Ask most beekeepers, and they'll tell you that opening up a hive is an intense, fascinating experience.
Willingly cozying up to thousands of flying, stinging insects, however, can sound a little intimidating to many of the rest of us. (This may be one of the reasons for my failure as a beekeeper.)
Given this reluctance to get too close, and given the world's evident passion for all things bee-related right now (just take a look at the shares on Jaymi's recent post about colony collapse disorder!), it's no surprise that Explore.org has just launched a live cam inside a honeybee colony in Bavaria, Germany.
The concept is pretty simple.
The camera tracks around the colony, which is located inside a hollow log, and shows the bees doing what they do—feeding brood, building comb, and making honey.
A second live cam shows the "landing zone" outside the colony, where bees can be seen taking off and coming back home from their foraging missions.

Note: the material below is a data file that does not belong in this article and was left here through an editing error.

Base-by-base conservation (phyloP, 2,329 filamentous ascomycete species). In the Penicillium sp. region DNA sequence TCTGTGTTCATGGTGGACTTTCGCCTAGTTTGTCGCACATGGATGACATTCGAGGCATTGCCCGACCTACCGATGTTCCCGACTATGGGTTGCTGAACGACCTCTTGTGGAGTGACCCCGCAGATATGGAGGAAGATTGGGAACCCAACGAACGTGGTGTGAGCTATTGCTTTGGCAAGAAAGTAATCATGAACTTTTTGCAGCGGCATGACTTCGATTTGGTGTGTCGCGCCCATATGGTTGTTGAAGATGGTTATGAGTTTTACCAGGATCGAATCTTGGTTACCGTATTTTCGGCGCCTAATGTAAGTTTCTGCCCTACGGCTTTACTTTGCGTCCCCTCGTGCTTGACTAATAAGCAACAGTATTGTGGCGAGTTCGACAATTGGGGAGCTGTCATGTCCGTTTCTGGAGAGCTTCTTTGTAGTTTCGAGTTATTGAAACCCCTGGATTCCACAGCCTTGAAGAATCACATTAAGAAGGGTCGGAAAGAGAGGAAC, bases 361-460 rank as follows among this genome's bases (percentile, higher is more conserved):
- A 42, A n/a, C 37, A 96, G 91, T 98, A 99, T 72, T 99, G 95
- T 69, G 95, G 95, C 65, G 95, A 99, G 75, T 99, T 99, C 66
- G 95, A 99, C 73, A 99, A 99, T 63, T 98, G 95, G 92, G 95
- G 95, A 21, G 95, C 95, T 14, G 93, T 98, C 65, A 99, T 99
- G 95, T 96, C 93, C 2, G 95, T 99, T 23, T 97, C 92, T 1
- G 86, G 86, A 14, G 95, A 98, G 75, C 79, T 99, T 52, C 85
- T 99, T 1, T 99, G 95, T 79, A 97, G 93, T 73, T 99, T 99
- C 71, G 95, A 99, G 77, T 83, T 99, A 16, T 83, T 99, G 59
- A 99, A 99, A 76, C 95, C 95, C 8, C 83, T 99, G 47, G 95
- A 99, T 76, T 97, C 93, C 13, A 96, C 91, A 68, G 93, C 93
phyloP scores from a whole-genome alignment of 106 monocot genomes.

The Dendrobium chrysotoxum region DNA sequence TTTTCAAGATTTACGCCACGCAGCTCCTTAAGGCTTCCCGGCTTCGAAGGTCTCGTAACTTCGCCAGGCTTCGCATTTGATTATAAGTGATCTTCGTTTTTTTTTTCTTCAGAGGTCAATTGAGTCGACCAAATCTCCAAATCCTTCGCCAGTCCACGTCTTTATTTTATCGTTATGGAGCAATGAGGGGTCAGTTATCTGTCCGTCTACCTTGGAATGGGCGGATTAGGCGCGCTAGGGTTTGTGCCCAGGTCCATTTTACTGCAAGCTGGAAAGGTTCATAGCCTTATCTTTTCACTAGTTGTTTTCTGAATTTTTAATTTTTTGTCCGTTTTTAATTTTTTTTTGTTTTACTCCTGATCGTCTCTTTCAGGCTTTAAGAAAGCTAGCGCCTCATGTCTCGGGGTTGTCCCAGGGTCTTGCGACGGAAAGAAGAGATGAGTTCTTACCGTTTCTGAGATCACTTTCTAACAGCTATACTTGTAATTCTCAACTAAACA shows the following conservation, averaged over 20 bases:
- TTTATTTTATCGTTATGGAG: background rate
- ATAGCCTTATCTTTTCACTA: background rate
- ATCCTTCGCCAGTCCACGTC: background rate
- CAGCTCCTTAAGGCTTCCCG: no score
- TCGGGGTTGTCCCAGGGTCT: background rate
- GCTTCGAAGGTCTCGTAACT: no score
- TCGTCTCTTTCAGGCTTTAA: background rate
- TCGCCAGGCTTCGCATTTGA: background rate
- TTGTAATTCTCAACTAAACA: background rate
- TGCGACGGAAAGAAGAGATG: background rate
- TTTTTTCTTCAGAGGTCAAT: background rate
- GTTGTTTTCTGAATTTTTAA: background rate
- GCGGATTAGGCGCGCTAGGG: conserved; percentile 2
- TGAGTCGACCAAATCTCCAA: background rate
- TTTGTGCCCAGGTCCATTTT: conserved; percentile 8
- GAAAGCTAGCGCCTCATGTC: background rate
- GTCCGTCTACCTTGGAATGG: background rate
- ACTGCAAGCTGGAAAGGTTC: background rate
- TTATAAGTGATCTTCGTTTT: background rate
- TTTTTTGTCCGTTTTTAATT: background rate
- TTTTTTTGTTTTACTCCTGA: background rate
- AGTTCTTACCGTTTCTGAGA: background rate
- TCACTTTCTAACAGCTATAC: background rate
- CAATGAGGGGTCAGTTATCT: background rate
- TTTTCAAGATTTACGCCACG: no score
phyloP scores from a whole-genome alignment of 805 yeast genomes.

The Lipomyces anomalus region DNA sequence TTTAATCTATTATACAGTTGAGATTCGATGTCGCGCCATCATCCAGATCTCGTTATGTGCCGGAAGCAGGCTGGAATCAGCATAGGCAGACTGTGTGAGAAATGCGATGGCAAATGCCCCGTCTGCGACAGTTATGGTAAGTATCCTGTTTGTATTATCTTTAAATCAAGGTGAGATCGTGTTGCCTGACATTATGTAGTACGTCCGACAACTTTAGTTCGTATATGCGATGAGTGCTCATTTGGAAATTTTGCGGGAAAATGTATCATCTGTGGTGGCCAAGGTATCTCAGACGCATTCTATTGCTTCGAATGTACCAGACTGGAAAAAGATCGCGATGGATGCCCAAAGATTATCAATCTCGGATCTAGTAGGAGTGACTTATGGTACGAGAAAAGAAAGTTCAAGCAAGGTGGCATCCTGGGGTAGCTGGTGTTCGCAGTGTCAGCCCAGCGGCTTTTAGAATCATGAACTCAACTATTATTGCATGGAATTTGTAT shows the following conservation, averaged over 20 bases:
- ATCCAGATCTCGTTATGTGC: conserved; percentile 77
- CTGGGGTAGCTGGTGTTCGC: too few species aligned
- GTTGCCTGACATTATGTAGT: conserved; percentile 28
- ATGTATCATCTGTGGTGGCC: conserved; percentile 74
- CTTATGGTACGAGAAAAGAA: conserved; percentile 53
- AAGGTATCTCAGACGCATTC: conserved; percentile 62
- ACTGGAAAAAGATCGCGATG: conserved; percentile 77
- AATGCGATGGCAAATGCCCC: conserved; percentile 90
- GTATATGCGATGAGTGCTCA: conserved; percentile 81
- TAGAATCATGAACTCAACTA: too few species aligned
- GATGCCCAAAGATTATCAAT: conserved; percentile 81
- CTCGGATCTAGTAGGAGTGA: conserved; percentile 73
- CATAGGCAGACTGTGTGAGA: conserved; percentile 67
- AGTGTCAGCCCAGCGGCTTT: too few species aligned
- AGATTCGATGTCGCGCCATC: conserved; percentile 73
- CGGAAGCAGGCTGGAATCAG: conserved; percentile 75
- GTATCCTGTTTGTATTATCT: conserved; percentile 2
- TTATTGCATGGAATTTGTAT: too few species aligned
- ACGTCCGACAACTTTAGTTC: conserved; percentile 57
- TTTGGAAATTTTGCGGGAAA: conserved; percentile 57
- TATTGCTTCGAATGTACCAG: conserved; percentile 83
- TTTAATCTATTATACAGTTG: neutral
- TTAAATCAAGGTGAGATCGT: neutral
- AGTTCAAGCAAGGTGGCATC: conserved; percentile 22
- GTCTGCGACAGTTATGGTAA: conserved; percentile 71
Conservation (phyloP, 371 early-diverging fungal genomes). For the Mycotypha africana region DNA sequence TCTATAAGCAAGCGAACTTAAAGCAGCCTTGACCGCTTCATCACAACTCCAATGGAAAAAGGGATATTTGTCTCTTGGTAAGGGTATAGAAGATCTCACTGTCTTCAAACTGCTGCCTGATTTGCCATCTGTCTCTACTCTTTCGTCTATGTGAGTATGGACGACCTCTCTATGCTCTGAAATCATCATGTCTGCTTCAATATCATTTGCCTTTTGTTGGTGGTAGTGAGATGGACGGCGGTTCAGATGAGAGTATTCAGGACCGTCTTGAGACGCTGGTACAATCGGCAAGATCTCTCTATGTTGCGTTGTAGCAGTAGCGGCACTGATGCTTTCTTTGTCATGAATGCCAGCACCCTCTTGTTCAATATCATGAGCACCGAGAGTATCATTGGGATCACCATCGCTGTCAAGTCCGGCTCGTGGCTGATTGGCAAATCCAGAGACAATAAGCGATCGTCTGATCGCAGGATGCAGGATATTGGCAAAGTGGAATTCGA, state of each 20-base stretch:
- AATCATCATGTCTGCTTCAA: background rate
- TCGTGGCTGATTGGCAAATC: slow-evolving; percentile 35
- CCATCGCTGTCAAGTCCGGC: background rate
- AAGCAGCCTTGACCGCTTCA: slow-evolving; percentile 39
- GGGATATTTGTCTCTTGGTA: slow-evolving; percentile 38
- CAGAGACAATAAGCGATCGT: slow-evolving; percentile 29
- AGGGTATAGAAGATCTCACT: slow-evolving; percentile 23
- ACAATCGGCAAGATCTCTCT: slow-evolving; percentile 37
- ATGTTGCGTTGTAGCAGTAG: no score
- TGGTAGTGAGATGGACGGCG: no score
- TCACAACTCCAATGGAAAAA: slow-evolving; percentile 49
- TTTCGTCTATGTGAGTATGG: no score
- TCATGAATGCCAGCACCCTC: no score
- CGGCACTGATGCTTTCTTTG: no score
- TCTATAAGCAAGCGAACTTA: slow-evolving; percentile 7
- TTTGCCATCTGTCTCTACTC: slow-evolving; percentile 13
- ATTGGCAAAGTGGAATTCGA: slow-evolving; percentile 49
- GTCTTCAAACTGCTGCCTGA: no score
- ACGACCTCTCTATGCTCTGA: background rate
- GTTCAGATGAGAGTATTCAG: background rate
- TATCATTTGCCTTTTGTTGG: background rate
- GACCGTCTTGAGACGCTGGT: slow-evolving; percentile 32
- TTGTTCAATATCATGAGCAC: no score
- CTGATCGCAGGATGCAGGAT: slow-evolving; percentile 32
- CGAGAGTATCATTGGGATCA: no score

Of course unlike some live nature cams where there is lots of relatively uninteresting downtime, a focus on honeybees has one very distinct advantage—there are an awful lot of them and they are usually very busy, at least during the day. True, much of that activity looks very much the same for the untrained eye, but every now and then you get to see something dramatic.
In a world where nature deficit disorder is an ever increasing concern, you can look at these live cams in one of two ways.
For the optimist, they provide a much needed window into the hidden world of nature, and they remind us computer-bound citizens of the world that is out there. Perhaps they'll even encourage us to go out and explore for ourselves. For the pessimist, they're just another example of technocentric voyeurism taking over from a real experience in the great outdoors.